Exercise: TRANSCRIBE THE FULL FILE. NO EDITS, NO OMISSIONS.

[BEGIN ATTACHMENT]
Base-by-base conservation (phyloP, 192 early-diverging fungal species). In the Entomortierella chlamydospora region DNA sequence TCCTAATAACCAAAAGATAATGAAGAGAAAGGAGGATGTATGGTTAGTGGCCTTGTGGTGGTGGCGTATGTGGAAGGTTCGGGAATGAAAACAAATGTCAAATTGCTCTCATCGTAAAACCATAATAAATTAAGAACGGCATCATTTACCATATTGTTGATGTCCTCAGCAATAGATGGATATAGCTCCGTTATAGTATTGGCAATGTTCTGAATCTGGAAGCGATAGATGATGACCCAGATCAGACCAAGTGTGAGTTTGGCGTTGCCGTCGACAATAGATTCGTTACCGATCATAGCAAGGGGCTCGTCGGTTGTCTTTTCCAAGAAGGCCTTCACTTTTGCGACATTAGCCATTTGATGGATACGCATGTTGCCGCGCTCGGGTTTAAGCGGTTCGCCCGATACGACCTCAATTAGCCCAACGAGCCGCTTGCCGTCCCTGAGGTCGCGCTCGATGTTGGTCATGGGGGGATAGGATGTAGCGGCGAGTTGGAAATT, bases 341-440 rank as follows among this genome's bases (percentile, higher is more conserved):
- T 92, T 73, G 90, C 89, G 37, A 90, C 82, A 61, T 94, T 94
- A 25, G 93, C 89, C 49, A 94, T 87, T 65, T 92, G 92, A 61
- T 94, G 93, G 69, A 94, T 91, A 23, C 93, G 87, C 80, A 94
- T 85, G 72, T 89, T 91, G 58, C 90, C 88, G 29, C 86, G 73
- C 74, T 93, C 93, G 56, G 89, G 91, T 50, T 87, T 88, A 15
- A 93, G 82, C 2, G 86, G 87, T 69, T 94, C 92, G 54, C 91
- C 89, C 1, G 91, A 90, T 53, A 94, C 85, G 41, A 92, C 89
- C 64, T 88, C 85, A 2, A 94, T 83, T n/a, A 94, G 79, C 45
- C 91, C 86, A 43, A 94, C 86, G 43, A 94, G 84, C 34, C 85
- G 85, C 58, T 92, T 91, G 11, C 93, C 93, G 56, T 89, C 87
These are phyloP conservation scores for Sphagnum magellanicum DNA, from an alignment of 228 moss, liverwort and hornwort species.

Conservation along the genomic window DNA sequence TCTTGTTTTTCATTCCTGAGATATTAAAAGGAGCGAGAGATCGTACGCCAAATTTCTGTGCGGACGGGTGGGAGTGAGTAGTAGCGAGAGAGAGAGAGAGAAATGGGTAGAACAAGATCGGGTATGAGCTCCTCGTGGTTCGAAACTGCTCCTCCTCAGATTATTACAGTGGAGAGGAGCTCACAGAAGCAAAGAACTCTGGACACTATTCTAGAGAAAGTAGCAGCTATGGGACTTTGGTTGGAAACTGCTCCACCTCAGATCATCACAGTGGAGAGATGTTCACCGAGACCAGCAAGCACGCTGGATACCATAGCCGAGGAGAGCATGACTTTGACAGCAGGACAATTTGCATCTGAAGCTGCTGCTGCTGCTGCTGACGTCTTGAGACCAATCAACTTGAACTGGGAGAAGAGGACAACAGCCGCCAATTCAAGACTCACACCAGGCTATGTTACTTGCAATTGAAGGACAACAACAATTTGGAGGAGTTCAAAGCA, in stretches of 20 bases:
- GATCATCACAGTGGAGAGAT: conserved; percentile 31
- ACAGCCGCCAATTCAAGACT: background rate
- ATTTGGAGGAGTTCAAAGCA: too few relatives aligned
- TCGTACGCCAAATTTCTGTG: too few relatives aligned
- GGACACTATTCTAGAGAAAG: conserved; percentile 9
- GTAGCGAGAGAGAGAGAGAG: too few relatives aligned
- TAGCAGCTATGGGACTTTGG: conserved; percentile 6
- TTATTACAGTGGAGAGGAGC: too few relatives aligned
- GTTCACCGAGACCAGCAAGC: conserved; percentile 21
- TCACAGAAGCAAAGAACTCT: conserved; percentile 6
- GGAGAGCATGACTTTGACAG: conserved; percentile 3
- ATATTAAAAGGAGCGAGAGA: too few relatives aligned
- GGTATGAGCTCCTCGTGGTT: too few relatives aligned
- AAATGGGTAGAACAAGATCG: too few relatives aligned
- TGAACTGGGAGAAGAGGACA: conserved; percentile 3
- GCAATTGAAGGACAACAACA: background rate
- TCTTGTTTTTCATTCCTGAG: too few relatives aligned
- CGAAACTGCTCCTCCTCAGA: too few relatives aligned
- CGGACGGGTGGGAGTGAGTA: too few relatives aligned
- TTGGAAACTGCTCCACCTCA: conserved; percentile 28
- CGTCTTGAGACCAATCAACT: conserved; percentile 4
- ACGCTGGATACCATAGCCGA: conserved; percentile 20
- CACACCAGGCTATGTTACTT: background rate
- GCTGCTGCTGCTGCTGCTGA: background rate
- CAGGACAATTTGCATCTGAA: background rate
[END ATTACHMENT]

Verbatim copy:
Base-by-base conservation (phyloP, 192 early-diverging fungal species). In the Entomortierella chlamydospora region DNA sequence TCCTAATAACCAAAAGATAATGAAGAGAAAGGAGGATGTATGGTTAGTGGCCTTGTGGTGGTGGCGTATGTGGAAGGTTCGGGAATGAAAACAAATGTCAAATTGCTCTCATCGTAAAACCATAATAAATTAAGAACGGCATCATTTACCATATTGTTGATGTCCTCAGCAATAGATGGATATAGCTCCGTTATAGTATTGGCAATGTTCTGAATCTGGAAGCGATAGATGATGACCCAGATCAGACCAAGTGTGAGTTTGGCGTTGCCGTCGACAATAGATTCGTTACCGATCATAGCAAGGGGCTCGTCGGTTGTCTTTTCCAAGAAGGCCTTCACTTTTGCGACATTAGCCATTTGATGGATACGCATGTTGCCGCGCTCGGGTTTAAGCGGTTCGCCCGATACGACCTCAATTAGCCCAACGAGCCGCTTGCCGTCCCTGAGGTCGCGCTCGATGTTGGTCATGGGGGGATAGGATGTAGCGGCGAGTTGGAAATT, bases 341-440 rank as follows among this genome's bases (percentile, higher is more conserved):
- T 92, T 73, G 90, C 89, G 37, A 90, C 82, A 61, T 94, T 94
- A 25, G 93, C 89, C 49, A 94, T 87, T 65, T 92, G 92, A 61
- T 94, G 93, G 69, A 94, T 91, A 23, C 93, G 87, C 80, A 94
- T 85, G 72, T 89, T 91, G 58, C 90, C 88, G 29, C 86, G 73
- C 74, T 93, C 93, G 56, G 89, G 91, T 50, T 87, T 88, A 15
- A 93, G 82, C 2, G 86, G 87, T 69, T 94, C 92, G 54, C 91
- C 89, C 1, G 91, A 90, T 53, A 94, C 85, G 41, A 92, C 89
- C 64, T 88, C 85, A 2, A 94, T 83, T n/a, A 94, G 79, C 45
- C 91, C 86, A 43, A 94, C 86, G 43, A 94, G 84, C 34, C 85
- G 85, C 58, T 92, T 91, G 11, C 93, C 93, G 56, T 89, C 87
These are phyloP conservation scores for Sphagnum magellanicum DNA, from an alignment of 228 moss, liverwort and hornwort species.

Conservation along the genomic window DNA sequence TCTTGTTTTTCATTCCTGAGATATTAAAAGGAGCGAGAGATCGTACGCCAAATTTCTGTGCGGACGGGTGGGAGTGAGTAGTAGCGAGAGAGAGAGAGAGAAATGGGTAGAACAAGATCGGGTATGAGCTCCTCGTGGTTCGAAACTGCTCCTCCTCAGATTATTACAGTGGAGAGGAGCTCACAGAAGCAAAGAACTCTGGACACTATTCTAGAGAAAGTAGCAGCTATGGGACTTTGGTTGGAAACTGCTCCACCTCAGATCATCACAGTGGAGAGATGTTCACCGAGACCAGCAAGCACGCTGGATACCATAGCCGAGGAGAGCATGACTTTGACAGCAGGACAATTTGCATCTGAAGCTGCTGCTGCTGCTGCTGACGTCTTGAGACCAATCAACTTGAACTGGGAGAAGAGGACAACAGCCGCCAATTCAAGACTCACACCAGGCTATGTTACTTGCAATTGAAGGACAACAACAATTTGGAGGAGTTCAAAGCA, in stretches of 20 bases:
- GATCATCACAGTGGAGAGAT: conserved; percentile 31
- ACAGCCGCCAATTCAAGACT: background rate
- ATTTGGAGGAGTTCAAAGCA: too few relatives aligned
- TCGTACGCCAAATTTCTGTG: too few relatives aligned
- GGACACTATTCTAGAGAAAG: conserved; percentile 9
- GTAGCGAGAGAGAGAGAGAG: too few relatives aligned
- TAGCAGCTATGGGACTTTGG: conserved; percentile 6
- TTATTACAGTGGAGAGGAGC: too few relatives aligned
- GTTCACCGAGACCAGCAAGC: conserved; percentile 21
- TCACAGAAGCAAAGAACTCT: conserved; percentile 6
- GGAGAGCATGACTTTGACAG: conserved; percentile 3
- ATATTAAAAGGAGCGAGAGA: too few relatives aligned
- GGTATGAGCTCCTCGTGGTT: too few relatives aligned
- AAATGGGTAGAACAAGATCG: too few relatives aligned
- TGAACTGGGAGAAGAGGACA: conserved; percentile 3
- GCAATTGAAGGACAACAACA: background rate
- TCTTGTTTTTCATTCCTGAG: too few relatives aligned
- CGAAACTGCTCCTCCTCAGA: too few relatives aligned
- CGGACGGGTGGGAGTGAGTA: too few relatives aligned
- TTGGAAACTGCTCCACCTCA: conserved; percentile 28
- CGTCTTGAGACCAATCAACT: conserved; percentile 4
- ACGCTGGATACCATAGCCGA: conserved; percentile 20
- CACACCAGGCTATGTTACTT: background rate
- GCTGCTGCTGCTGCTGCTGA: background rate
- CAGGACAATTTGCATCTGAA: background rate